More humanitarian workers killed as security situation worsens
Six humanitarian workers murdered
In late February 2018, six humanitarian workers in the field of education were murdered in a northwestern are of the Central African Republic. The victims included one UNICEF consultant, two Ministry of Education officials and three members of Bangui Without Borders, a NGO partner of UNICEF. All of them were en route to Markounda where they were due to train teachers serving a refugee population in the area, which is controlled by a number of militia groups and outside the control of the central government.
The perpetrators, who remain unknown, attacked the humanitarian workers in broad daylight on 25th February. In a statement following the incident, UNICEF declared that:
“We strongly condemn this senseless act against aid workers who were there to improve the lives of the most vulnerable populations".
#CAR - outrageous attack against education workers, 6 killed. 1.3 mill children in #CAR need humanitarian assistance - attacking aid workers denies children life-saving assistance @UNICEF_CAR @MariePierre_P @UNICEF #NOTATARGET #ChildrenUnderAttack https://t.co/khbd3JUD5Q— Kieran Dwyer (@KieranADwyer) February 28, 2018
A spokesperson for the Central African Republic's government also condemned the murders. Two rival armed groups - Ahamat Bahar's National Movement for the Liberation of the Central African Republic and Armel Sayo's Revolution and Justice Group - are currently active in this area. In recent months, more than 7,000 displaced people have fled violence to Markounda. Temporary schools have been created to accommodate 2,000 children and the UNICEF team had just been appointed to teach in these temporary schools.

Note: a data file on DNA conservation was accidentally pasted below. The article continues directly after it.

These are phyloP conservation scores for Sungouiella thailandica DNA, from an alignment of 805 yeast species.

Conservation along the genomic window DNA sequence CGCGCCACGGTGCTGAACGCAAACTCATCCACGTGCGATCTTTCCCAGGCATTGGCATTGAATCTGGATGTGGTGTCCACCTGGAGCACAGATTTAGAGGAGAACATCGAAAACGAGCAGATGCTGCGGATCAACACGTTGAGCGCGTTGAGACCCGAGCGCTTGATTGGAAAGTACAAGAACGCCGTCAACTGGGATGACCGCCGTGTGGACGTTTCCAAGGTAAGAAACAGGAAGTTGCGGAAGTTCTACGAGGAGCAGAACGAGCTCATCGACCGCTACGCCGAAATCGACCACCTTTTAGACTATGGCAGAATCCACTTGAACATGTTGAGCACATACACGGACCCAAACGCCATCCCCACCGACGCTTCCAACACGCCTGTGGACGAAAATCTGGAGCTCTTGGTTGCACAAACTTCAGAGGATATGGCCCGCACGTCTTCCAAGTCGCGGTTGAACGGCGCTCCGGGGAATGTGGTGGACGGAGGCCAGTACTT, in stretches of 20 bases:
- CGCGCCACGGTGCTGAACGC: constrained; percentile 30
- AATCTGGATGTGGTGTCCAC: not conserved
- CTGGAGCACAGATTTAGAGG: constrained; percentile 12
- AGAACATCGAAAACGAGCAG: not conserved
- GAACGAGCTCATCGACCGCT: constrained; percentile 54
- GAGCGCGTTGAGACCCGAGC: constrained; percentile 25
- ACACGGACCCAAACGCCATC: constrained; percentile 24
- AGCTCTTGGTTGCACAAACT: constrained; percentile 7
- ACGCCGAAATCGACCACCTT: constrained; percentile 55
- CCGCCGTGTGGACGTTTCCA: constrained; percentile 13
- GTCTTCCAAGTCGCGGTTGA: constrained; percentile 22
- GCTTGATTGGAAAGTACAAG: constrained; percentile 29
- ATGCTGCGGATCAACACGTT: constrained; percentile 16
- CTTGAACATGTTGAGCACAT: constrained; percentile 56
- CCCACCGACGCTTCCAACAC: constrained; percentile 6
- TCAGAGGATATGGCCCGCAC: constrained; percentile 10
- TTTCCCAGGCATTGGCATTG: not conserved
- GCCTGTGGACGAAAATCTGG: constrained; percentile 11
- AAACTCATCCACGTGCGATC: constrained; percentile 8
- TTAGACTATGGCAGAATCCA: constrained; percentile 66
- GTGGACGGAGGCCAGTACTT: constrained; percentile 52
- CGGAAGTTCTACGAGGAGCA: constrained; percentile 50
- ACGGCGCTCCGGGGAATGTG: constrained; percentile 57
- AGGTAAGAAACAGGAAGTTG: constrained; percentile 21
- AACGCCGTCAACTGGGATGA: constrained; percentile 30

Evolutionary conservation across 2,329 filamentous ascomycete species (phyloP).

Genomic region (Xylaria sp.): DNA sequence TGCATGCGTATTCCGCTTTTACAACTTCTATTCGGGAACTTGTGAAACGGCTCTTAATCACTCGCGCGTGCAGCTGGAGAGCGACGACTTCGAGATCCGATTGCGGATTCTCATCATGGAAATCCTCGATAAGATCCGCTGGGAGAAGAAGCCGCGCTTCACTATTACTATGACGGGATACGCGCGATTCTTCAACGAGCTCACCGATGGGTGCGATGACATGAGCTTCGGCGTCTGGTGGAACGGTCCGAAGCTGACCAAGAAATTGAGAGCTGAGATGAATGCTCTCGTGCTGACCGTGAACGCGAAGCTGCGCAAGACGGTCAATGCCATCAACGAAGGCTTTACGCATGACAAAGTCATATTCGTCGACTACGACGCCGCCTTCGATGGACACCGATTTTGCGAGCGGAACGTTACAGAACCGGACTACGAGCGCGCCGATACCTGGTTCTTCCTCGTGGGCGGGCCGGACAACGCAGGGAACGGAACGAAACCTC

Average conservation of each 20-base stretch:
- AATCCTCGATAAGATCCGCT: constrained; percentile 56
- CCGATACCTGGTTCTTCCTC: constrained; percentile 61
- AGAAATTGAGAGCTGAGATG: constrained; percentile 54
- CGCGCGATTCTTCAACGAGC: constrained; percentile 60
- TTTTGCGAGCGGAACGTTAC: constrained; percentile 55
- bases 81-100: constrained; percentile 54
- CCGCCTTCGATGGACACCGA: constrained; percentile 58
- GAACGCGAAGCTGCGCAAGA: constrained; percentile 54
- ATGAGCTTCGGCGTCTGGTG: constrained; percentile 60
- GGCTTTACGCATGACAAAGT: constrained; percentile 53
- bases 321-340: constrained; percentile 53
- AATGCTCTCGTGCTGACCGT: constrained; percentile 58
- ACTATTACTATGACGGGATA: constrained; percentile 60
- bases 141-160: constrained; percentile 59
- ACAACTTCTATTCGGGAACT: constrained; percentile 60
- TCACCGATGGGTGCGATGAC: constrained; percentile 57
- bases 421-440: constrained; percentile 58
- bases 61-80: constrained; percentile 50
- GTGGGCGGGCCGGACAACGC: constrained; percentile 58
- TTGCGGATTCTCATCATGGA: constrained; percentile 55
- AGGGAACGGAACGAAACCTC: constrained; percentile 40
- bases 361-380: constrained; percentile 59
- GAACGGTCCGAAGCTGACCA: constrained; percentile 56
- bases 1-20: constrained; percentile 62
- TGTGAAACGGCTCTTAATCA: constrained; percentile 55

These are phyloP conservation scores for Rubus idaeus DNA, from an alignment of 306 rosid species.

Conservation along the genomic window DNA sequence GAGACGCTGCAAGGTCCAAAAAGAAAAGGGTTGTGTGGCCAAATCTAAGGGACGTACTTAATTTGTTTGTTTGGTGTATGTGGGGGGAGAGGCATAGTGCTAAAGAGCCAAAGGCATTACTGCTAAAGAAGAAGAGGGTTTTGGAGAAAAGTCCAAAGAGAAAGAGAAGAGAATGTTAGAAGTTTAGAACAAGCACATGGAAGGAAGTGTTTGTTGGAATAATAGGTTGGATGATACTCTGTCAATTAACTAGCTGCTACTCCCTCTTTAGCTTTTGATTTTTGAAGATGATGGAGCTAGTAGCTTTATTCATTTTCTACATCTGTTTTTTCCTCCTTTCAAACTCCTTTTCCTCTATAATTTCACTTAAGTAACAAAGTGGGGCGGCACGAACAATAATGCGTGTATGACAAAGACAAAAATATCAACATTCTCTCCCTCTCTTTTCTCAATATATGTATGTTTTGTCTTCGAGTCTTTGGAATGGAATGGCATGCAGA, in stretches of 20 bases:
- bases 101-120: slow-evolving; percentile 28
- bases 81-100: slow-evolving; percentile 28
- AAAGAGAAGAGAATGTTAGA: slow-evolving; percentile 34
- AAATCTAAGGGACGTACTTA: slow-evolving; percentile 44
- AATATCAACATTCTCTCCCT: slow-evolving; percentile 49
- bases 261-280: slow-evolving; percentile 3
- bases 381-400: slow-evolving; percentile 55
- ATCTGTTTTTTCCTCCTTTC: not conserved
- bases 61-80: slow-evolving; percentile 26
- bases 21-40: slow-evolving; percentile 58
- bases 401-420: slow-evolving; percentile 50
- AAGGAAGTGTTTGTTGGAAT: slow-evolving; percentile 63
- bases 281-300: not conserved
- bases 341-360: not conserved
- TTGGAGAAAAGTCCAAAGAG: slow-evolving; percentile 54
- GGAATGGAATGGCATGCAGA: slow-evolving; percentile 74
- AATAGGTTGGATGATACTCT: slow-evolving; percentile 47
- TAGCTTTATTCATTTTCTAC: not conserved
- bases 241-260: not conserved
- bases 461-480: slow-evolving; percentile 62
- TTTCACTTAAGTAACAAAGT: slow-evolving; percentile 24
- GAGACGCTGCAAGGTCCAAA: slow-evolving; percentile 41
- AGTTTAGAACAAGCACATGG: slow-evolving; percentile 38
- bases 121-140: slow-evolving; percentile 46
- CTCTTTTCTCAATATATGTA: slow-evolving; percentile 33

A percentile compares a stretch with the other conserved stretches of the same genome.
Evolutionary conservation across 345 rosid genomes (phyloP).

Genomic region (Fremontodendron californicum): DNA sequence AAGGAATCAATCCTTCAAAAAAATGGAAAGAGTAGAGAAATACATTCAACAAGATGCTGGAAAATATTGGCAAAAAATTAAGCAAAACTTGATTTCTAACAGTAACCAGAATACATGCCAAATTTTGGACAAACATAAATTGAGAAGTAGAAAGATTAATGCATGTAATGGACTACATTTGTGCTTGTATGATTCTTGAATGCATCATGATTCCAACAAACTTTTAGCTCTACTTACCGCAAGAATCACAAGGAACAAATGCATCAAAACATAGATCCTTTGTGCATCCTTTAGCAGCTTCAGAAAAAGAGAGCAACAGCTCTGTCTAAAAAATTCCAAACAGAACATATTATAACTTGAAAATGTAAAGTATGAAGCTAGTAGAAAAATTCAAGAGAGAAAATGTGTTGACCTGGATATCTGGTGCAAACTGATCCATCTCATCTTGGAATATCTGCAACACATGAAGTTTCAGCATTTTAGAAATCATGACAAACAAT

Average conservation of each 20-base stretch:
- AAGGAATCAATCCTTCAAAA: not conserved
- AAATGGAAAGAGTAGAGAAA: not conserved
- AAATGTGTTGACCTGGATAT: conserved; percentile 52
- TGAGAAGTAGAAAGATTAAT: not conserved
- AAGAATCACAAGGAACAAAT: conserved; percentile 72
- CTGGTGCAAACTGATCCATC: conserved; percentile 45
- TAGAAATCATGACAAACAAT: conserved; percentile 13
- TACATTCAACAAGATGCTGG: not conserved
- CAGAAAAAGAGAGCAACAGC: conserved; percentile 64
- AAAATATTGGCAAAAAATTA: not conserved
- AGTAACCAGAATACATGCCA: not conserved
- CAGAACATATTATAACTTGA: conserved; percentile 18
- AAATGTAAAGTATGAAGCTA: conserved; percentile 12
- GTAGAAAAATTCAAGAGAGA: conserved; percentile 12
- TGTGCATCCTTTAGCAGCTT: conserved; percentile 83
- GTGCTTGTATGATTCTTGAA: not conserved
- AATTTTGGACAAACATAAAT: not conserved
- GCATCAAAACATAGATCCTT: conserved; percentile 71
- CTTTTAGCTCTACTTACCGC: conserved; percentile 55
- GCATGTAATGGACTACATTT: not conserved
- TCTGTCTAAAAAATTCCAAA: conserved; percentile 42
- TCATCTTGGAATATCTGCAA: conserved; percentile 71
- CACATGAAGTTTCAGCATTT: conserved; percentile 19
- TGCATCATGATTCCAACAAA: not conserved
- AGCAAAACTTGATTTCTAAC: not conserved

The murders come after a grim year for aid workers. In 2017, at least 13 similar attacks attributed to armed groups operating in the country's provinces took place. As previously reported on the CIVICUS Monitor, humanitarian organisations have been sounding the alarm about the deteriorating security situation for NGOs in many parts of the country.
International NGO suspended for forgery
A news report from 17th February 2018 indicated that the government had suspended cooperation with NGO Rescue Team International, which had reportedly been working in the Central African Republic since 2016. The NGO, which had access to thousands of dollars of humanitarian funds for activities in the centre of the country in Grimari, was accused by the government of forgery related to projects meant t benefit rural communities. According to reports, investigations revealed that staff had compromising documents related to the accusations. At the time of writing, there appeared to have been no public reaction from Rescue Team International and the CIVICUS Monitor is unaware of any statement made by the NGO in connection with these allegations.